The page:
I was floored by their comment and couldn’t stop thinking about it as we drove through the tranquil Belizean countryside.
The perception of Mexico as being some horrifically dangerous, violent, and menacing place clashed so strongly against what we had seen and experienced first hand…
Having finished the trip, I can say unequivocally that the reality on the ground is not like what the news portrays, and not like what many naysayers say.
So what’s it really like? Where does myth meet reality when it comes to safety and security in Mexico and Central America?
For Americans, Mexico in particular has gotten a bad reputation over these past few years as the drug violence spirals out of control, but there are also other countries throughout Central America that commonly raise red flags like El Salvador and Honduras.
To be fair, these red flags aren’t exclusively held by gringos up north, as the negative reputation(s) holds true even among Latinos and from one country to another within Latin America…
Andrea, my girlfriend, is from Medellin, Colombia. She grew up in the worst of times before and after Pablo Escobar, with violence and homicide rates that were double even the worst of the worst today in Central America, and yet she was genuinely worried about visiting Mexico, El Salvador, Honduras, and Nicaragua.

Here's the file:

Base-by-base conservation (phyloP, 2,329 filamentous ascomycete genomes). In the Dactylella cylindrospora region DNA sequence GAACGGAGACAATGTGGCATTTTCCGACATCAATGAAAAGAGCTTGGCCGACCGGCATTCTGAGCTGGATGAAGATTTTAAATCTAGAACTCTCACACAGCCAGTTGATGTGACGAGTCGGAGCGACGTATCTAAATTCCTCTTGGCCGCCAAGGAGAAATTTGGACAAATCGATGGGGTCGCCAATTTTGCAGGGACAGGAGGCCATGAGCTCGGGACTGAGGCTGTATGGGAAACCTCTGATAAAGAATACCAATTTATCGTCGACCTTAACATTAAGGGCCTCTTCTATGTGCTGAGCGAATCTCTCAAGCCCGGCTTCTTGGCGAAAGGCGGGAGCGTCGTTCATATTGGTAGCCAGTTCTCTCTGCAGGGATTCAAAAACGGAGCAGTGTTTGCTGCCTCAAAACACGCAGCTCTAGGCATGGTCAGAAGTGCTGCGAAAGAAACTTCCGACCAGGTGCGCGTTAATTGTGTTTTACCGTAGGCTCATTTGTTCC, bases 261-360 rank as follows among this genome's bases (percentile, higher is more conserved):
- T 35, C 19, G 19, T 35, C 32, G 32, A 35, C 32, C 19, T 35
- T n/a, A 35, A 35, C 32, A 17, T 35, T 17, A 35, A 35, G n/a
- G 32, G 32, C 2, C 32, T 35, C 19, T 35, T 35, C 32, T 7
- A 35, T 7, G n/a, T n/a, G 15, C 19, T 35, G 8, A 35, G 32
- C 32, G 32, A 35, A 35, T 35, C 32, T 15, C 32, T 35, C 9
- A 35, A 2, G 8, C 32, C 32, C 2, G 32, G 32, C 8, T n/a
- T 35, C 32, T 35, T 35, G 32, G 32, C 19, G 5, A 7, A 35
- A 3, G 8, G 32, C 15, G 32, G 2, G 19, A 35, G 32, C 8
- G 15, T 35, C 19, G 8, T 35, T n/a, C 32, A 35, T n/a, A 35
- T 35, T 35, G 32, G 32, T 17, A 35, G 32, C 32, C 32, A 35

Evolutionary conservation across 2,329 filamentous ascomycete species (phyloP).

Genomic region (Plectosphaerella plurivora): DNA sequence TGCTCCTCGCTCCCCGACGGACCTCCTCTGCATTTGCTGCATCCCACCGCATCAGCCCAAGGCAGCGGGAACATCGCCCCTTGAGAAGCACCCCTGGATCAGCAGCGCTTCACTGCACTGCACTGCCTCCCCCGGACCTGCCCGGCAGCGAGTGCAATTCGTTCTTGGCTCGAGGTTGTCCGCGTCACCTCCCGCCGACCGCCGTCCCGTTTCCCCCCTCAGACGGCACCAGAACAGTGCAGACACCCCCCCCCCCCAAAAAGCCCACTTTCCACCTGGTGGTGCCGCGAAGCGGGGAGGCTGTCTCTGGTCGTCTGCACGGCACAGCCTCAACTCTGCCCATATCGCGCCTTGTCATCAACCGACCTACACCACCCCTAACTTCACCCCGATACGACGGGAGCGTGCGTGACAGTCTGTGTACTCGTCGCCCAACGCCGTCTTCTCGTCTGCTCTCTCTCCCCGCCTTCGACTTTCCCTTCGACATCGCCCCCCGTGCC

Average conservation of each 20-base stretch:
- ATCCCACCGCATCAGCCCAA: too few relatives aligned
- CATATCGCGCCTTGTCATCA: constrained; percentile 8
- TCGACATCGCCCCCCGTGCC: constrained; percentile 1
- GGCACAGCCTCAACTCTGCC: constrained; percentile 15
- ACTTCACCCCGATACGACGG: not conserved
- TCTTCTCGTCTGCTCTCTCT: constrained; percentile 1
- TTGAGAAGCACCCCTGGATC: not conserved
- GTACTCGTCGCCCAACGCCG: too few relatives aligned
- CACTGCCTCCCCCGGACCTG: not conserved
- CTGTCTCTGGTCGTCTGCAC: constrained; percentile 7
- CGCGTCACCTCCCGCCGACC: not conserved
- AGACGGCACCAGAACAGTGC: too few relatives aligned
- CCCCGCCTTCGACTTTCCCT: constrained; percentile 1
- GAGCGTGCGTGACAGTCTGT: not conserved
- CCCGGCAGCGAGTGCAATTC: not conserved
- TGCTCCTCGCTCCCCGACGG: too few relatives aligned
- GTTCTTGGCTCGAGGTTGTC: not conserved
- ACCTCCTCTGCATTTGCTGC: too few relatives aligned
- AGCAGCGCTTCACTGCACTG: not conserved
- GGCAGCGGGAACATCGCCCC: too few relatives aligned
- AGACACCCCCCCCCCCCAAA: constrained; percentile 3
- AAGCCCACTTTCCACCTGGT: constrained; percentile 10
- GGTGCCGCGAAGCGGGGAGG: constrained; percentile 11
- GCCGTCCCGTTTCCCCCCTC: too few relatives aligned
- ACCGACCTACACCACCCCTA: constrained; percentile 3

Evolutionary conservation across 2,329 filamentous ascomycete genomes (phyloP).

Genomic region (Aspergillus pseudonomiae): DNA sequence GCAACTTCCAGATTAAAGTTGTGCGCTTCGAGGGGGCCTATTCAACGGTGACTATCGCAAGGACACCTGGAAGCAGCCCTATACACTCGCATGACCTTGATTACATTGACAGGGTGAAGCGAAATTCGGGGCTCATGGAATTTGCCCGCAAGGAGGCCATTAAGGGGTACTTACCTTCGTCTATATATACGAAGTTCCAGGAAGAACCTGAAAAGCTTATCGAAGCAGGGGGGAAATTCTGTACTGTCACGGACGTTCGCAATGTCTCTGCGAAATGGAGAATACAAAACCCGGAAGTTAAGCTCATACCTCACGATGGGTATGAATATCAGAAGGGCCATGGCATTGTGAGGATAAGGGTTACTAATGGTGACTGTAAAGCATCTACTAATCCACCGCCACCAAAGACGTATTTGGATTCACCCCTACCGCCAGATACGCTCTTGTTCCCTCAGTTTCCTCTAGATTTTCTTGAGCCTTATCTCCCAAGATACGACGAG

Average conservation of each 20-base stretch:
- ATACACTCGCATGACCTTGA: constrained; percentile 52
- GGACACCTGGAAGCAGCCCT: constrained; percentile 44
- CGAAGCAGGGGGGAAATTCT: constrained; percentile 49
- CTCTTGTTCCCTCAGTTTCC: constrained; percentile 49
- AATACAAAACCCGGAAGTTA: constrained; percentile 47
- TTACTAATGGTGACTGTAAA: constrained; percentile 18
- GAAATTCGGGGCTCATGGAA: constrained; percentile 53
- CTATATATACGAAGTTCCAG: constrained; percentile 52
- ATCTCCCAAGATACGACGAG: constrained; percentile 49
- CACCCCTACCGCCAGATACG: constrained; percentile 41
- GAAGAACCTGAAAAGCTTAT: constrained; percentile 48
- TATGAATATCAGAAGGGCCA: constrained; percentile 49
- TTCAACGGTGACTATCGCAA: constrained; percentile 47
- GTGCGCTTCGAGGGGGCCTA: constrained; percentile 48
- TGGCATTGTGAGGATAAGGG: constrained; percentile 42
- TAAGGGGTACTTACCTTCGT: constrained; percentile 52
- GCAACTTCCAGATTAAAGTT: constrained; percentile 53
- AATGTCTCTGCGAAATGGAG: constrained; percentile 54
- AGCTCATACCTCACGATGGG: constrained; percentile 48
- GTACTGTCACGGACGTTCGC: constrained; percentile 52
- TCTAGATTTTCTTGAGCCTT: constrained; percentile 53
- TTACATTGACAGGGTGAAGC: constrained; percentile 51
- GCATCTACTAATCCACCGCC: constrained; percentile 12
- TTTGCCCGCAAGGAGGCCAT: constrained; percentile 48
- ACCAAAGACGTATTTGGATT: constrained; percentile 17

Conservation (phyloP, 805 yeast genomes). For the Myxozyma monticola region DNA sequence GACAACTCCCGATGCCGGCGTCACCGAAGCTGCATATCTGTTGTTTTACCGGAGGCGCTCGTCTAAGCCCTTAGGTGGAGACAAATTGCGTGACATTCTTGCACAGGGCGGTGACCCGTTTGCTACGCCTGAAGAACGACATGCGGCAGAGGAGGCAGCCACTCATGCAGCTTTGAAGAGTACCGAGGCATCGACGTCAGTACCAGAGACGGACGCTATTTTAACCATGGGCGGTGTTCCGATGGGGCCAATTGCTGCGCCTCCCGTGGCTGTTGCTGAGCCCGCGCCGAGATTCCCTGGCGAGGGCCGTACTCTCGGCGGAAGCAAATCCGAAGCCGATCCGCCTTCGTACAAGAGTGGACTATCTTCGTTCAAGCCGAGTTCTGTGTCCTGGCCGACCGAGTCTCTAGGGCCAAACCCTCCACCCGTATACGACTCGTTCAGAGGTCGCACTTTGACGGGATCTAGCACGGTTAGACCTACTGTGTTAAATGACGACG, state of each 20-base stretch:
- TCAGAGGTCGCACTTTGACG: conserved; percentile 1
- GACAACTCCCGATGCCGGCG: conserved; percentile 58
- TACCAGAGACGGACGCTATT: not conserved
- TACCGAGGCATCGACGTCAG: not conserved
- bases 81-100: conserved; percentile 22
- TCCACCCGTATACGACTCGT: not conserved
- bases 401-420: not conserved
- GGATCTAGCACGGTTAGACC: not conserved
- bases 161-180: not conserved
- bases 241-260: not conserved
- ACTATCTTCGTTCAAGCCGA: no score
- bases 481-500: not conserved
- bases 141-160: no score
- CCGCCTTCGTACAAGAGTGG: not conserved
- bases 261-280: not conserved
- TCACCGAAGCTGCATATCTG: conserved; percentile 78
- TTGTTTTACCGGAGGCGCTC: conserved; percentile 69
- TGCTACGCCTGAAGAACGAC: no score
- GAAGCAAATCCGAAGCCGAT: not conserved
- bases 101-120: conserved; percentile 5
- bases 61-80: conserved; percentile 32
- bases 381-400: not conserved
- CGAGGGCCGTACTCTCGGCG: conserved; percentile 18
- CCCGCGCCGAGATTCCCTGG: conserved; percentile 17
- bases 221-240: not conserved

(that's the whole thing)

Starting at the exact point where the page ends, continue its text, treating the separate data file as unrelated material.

She was pleasantly surprised by all of them.
The Neighboring Country is Worse
I remember a few different Mexicans warned us about crossing into Belize, about how scary and dangerous it is there.
I didn’t pay much attention to the first person who said it, but by the third or fourth random person who warned us about driving into Belize, I began to doubt our decision…
But then we got to Belize and everything was fine. Normal.
It seems like every country thinks that the next one over is far more dangerous then theirs.
For the USA, it’s Mexico.
For Mexico, it’s Belize.
For El Salvador, it’s Honduras.
For Colombia, it’s Venezuela.
For Canada, it’s the USA.